We had another “Great Days Out” on April 30. As usual, I left home 10 minutes too late, and then spent most of my time trying to decide which road to Newmarket would have the least amount of traffic at 7:45 a.m. Woodbine was its usual wicked self — bumper to bumper cars — and Green Lane equally sluggish. Making a last minute decision, I veered off and took Main Street to Newmarket so that I could meet my friends Mary, Ann and Wendy. For some weird reason, I am always the last one to arrive, and this day was going to be no exception, but to my absolute surprise, Ann wasn’t at Mary’s. It was a sudden redemption — my stigma erased. Guilt drained from my body, and I casually got out of the car, and walked over to join Mary and Wendy who were standing patiently on the driveway, their arms crossed over their chests. Then, out of the corner of my eye I saw Ann’s little truck racing to the curb. Ann got out of her truck looking frazzled. She had slept in. Instantly my heart went out to her, and I had to confess to my usual tardiness. She relaxed, ate a banana and we got in Mary’s car.
This time we were going to Medieval Times in Toronto. It’s located very close to Exhibition Place, and not difficult to find, unless you are a moth. Mary had decided to take Hwy 400 in to avoid traffic, and everything was going well, until we got lost. Well, maybe lost isn’t the correct word, more like displaced. It was actually quite fun. I saw sections of Toronto I had never seen before. Some were good and some . . . well I wouldn’t want to walk around at night by myself. Eventually, we ended up next to High Park. Having never been to the park before, we thought we could put it on the list of possible destinations. It was here that Mary described this method of getting to a location as “The Moth Technique.” Close but not quite there! Eventually, we fired up the GPS, and amazingly, we arrived at Medieval Times.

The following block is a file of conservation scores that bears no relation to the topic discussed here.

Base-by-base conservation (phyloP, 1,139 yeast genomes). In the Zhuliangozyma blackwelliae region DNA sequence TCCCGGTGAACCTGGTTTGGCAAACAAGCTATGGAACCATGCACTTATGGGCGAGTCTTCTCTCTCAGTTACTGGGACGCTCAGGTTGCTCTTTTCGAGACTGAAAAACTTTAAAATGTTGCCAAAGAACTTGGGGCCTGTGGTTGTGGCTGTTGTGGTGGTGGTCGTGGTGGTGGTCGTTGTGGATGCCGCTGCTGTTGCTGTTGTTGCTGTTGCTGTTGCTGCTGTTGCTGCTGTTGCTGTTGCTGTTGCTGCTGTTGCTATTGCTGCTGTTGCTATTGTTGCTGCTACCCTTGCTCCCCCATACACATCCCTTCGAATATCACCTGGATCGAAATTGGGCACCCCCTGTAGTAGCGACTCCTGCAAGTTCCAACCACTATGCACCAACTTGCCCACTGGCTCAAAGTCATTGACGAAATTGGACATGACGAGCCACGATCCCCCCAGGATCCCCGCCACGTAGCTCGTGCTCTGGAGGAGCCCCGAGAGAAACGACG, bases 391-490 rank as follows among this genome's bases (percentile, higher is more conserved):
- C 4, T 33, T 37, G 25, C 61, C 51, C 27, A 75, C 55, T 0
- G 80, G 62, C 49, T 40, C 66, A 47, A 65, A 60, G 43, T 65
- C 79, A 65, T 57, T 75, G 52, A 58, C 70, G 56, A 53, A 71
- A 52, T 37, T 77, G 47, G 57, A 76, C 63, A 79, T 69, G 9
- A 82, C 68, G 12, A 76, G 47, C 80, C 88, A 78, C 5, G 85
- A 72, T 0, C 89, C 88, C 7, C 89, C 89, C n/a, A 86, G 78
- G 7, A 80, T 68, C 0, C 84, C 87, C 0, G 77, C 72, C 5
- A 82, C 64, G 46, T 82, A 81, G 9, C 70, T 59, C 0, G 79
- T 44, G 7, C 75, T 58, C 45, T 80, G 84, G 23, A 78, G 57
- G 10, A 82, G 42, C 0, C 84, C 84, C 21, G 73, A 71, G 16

Our mouths dropped when we pulled into the parking lot and noted that there were even more school buses parked outside Medieval Times than at last month's Bruce Mills Sugar Bush outing. It seems our path is to follow these yellow boxes. Inside the building, it was a sea of grade-school kids, and I’m pretty sure we were the only people who needed to colour our hair. While we stood in the Main Hall waiting to be seated, the sheer noise from adrenalin-pumped children was amazing. And just when we commented, “Wow that’s loud,” sudden bursts of screams would come out of the dungeon as kids filed through. Their excitement was contagious and fuelled our anticipation. Once seated to watch the performance, we weren’t disappointed.